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Friday, 30 September 2011

image for Letters To The Editor About Flower Arranging, Dead Bees and Hillman Hunters. Yet more rubbish

Dear Sir,

Now that the nights are drawing-in, may I bring to your reader's attention the joys of Flower Arranging. The bright cheerful colours and hues of late-summer blooms can brighten up even the most dreary of rooms.

I myself have just placed a vase of yellow tea-roses upon the kitchen table, where their subtle scent and delicate petals have a most pleasing effect.

My boyfriend, David, gave me a bouquet of roses on our first date, and they always remind me of him.

I don't know why he left.

Miss Wendy Sprocket
Underpass Boulevard


Dear Sir,

I wonder if you or your readers are able to help me with what I believe to be a common problem. I refer of course to the difficulty of storing dead bees.

I'm sure that you will agree that these hard-working providers of honey for our breakfast toast deserve that their mortal remains are properly looked after once they have passed from this world into the next.

I initially stored their tiny lifeless bodies in a glass jam-jar, but found that after 18 months the tiny corpses would deteriorate and their wings would drop off.
Brother Simon, who claims to have a scientific background of some sort, informed me that this was due to exposure to the atmosphere, and that if the dead bees were stored in a vacuum there would be no detrimental effect upon their remains. I tried to create a vacuum within the jam-jar using the attachment from the Dyson that we use to clean the Abbott's study, but found that all of my dear departed friends were violently sucked into the appliance.

Brother Simon then suggested that a plastic bag would be more suitable than a jam-jar, and that a sock could be used as a filter over the sucking end of the Dyson.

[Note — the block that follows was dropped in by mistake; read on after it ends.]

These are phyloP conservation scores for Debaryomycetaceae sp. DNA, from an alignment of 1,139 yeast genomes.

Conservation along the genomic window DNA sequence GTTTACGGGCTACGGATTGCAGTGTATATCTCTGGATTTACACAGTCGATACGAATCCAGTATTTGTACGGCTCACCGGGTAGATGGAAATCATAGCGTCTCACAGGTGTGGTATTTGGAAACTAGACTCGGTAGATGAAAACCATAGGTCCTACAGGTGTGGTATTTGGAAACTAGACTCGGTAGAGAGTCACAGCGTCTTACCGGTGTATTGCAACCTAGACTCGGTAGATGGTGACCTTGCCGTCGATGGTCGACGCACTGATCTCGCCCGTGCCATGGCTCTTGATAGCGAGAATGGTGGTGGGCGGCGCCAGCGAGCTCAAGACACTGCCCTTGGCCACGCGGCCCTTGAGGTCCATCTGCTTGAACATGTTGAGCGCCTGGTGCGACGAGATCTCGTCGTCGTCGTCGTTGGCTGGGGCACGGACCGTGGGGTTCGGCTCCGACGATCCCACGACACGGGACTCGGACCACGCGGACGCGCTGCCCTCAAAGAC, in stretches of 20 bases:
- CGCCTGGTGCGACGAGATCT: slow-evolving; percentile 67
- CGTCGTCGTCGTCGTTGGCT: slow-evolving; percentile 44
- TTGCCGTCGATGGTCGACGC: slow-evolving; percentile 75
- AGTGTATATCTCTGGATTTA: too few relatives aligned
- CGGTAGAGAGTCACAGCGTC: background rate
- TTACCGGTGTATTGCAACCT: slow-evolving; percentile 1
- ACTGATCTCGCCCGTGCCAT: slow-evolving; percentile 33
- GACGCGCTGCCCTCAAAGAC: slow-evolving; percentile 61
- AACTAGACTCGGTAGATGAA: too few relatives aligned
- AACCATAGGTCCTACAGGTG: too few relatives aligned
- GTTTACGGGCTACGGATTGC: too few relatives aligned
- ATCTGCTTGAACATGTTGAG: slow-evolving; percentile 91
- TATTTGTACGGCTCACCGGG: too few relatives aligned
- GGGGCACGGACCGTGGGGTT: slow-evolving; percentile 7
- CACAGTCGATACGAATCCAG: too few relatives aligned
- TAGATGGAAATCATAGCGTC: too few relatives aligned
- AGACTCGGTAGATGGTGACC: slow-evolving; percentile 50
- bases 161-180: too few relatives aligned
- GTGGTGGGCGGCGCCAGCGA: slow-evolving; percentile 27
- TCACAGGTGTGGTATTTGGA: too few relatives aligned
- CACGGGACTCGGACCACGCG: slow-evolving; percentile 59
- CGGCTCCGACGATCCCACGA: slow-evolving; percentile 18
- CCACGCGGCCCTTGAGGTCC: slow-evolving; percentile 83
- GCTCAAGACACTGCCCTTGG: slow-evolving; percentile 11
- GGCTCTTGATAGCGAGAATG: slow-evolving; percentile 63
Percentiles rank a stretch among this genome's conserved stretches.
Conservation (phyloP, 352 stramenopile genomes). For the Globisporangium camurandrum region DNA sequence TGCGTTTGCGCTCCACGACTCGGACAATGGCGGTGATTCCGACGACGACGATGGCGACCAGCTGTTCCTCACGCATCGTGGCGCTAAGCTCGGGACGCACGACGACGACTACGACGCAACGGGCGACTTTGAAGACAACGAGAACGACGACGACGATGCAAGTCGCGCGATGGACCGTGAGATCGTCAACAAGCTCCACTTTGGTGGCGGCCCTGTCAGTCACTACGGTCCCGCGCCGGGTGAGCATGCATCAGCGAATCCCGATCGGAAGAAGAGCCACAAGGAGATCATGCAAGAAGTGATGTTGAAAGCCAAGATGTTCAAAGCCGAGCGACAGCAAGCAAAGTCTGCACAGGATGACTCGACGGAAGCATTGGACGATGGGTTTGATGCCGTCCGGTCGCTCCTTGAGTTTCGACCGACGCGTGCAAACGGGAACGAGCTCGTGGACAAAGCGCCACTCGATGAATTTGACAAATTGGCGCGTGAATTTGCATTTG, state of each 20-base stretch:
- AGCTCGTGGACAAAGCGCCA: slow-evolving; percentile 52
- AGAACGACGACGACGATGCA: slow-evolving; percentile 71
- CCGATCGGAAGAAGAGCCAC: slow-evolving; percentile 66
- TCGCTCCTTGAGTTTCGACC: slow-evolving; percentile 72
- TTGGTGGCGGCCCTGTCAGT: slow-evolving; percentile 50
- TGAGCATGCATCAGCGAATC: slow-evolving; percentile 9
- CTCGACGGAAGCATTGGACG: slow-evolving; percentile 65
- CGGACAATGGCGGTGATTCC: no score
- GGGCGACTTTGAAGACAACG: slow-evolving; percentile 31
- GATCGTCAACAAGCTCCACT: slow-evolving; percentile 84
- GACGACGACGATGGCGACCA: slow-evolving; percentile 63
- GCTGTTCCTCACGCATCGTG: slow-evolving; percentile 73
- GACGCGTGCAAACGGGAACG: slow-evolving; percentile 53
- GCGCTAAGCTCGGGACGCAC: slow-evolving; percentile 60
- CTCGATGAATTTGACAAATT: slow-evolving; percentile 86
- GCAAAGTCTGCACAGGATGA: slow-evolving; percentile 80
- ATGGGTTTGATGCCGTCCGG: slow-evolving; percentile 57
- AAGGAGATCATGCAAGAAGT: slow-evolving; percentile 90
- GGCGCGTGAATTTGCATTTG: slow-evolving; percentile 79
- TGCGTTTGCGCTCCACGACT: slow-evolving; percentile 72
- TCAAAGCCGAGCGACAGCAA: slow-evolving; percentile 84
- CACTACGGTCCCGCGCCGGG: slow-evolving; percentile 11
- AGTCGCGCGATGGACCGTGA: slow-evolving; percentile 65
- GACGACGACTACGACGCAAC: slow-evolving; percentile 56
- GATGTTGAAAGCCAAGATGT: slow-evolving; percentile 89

I tried this but found that the bag would collapse forming a golf-ball sized wedge of compressed bees.
I admit that at the time I entertained a few un-charitable thoughts regarding Brother Simon, but he seemed to be as upset at the resultant ball of squashed bees as I was.

He has now suggested that freezing may be the answer to the problem, but having suffered the traumas of his previous suggestions I felt that it would be prudent to seek a second opinion before getting the ice-cube tray ready.

Yours faithfully
Brother Garfunkel
Witless Abbey.

He didn't say anything. I really can't understand it.

We were so happy together.

Wendy Sprocket (Miss)

Dear Sir,

Last Thursday, just as I'd pulled up in the car-park of my local supermarket, the rear-view mirror of my car fell off its mounting.
The wife was alighting at that time, and in her haste to get at the groceries, she accidentally knocked the mirror out of the car and then trod on it, breaking the glass.

The car is a 1974 Hillman Hunter, and I have not been able to locate a replacement mirror for it.
If any of your readers should happen to have one spare, I would be willing to pay the market price in order to ensure that I can continue driving without constantly worrying if there is traffic behind me.

Yours in eager anticipation,
Bill Baker
Saltmarsh Flats.

It was a Sunday. I'd cooked a beautiful dinner for us as well.
It was all his favourite things... Roast potatoes, Yorkshire puddings...
He just put on his jacket and went.

Julie next door said that she'd seen him with another woman. But I don't believe her.
She was just jealous of our happiness.

Wendy Sprocket.

Dear Sir,

I've just seen Mr Baker's letter regarding his 1974 Hillman Hunter.
I used to have one. Although it was a 1973 model. Anyway, I sold it to a man who lived in Woodlands Road in 1979, and it might be worth Mr Baker asking if he's still got it.
I think he lived about half-way down on the left-hand side.
And I'm sure he had a white dog.

Yours etc,
W. W. Butcher
The Ridings.

Dear Sirs,

I've noticed that recently there have been less words in your 'Letters To The Editor' section. To wit: Last month there was 1,851 words in total, but the month proceeding it had 1,913.
I'm concerned that if this continues, next month there will only be 1,789. Therefore I've sent in this letter containing 62 words to make up the shortfall.

Fred Catnip
Southwold.

p.s. Please ignore my name and address in your calculations.

p.p.s. And also the p.s.

There was jam roly-poly pudding with custard as well!

Wendy.

Dear Sir,

Re Mr Baker's re-view mirror for his Hillman Hunter: I've just realised that I didn't actually own a Hillman Hunter as previously stated. I owned a Triumph Bonneville.

I always get them mixed up.

Sorry about that.

Probably best not to bother knocking a Woodlands Road.

Yours,
W. W. Butcher
The Ridings.

He said he loved me.

Wendy.

The story above is a satire or parody. It is entirely fictitious.

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